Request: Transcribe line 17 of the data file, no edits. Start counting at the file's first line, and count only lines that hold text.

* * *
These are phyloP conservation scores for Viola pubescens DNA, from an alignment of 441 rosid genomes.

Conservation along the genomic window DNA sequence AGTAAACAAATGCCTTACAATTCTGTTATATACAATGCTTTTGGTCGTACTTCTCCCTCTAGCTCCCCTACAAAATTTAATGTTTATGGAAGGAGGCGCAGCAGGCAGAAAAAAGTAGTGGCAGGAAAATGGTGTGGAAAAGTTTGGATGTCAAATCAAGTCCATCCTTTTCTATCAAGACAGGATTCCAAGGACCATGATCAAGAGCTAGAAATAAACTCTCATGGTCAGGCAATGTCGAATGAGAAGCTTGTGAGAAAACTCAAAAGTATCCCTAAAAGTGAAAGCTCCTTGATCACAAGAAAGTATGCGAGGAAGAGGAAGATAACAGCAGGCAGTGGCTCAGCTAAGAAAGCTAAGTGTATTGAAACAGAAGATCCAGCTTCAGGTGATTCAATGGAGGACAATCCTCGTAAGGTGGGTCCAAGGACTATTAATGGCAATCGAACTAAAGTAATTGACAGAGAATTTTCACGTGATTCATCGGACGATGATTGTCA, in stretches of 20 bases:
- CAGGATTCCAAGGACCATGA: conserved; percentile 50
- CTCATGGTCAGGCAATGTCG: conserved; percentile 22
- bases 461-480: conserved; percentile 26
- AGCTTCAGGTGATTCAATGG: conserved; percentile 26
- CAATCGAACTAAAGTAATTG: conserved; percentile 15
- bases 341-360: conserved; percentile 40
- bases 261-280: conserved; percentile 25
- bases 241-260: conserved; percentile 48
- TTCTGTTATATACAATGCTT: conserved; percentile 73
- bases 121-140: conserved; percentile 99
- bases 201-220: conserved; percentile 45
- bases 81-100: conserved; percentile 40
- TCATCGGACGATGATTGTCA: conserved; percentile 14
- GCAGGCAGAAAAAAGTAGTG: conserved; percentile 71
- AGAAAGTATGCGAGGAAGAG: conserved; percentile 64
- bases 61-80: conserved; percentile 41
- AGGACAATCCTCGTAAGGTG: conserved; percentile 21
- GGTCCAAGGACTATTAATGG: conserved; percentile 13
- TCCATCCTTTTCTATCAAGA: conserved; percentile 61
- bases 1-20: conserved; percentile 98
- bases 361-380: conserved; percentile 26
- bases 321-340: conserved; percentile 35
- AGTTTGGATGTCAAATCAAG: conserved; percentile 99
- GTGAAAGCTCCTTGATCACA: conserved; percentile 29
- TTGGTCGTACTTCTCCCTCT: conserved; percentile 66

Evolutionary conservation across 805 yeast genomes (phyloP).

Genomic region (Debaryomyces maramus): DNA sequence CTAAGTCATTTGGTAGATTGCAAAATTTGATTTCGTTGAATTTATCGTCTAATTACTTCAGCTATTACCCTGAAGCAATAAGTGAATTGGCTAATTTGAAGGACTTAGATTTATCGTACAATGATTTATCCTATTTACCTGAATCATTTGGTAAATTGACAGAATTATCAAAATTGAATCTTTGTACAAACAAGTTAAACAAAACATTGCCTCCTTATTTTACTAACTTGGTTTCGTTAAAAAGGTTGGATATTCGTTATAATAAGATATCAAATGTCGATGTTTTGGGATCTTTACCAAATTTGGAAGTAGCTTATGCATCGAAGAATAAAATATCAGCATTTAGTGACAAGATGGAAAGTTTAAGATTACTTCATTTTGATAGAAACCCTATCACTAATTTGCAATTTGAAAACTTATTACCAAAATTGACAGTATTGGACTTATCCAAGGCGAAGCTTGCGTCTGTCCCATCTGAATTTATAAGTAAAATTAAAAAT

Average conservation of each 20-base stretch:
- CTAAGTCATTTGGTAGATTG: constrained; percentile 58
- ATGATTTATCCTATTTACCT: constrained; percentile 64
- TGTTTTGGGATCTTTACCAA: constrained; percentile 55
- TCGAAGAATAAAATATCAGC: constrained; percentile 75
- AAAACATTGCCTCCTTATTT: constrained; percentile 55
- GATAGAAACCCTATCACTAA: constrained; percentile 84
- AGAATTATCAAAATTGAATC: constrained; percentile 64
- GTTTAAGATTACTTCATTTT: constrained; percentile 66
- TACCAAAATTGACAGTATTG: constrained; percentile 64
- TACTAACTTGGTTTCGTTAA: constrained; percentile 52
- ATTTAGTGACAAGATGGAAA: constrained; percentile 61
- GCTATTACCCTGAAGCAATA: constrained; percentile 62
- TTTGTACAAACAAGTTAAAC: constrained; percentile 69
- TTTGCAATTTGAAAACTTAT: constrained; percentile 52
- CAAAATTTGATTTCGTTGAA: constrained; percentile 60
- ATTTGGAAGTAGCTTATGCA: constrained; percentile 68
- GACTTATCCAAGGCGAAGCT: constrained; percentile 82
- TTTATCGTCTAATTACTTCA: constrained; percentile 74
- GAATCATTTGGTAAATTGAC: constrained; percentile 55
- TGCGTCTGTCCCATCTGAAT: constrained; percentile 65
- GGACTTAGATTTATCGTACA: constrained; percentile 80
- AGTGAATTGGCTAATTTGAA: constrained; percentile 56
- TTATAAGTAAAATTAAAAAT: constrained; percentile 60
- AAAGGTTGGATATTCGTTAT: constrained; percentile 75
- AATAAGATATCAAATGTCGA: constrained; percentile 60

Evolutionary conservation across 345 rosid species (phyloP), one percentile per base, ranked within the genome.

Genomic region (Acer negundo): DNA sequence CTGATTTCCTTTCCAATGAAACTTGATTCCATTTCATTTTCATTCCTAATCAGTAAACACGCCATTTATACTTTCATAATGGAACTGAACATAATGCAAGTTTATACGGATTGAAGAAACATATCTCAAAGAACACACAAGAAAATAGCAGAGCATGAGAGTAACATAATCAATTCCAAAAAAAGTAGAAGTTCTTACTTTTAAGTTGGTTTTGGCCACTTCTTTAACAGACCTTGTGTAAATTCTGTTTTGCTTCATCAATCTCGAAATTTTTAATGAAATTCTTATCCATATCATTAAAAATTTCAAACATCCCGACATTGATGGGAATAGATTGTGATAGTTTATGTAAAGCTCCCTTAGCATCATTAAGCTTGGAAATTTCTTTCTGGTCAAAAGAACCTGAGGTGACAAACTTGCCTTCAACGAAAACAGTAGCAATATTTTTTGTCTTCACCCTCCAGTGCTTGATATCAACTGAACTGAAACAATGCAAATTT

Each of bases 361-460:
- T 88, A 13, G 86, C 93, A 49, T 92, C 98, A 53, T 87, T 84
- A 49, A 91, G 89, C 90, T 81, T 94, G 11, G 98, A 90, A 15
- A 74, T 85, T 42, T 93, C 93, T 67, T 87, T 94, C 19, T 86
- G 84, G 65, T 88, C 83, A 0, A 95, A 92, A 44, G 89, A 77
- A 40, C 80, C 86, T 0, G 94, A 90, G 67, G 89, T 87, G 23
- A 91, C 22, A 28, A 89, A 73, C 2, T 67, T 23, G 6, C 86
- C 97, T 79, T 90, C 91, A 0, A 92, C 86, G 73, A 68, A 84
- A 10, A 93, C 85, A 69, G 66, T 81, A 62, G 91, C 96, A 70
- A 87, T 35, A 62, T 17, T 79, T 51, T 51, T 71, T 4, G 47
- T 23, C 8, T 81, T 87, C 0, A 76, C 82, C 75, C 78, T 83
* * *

- AGAAAGTATGCGAGGAAGAG: conserved; percentile 64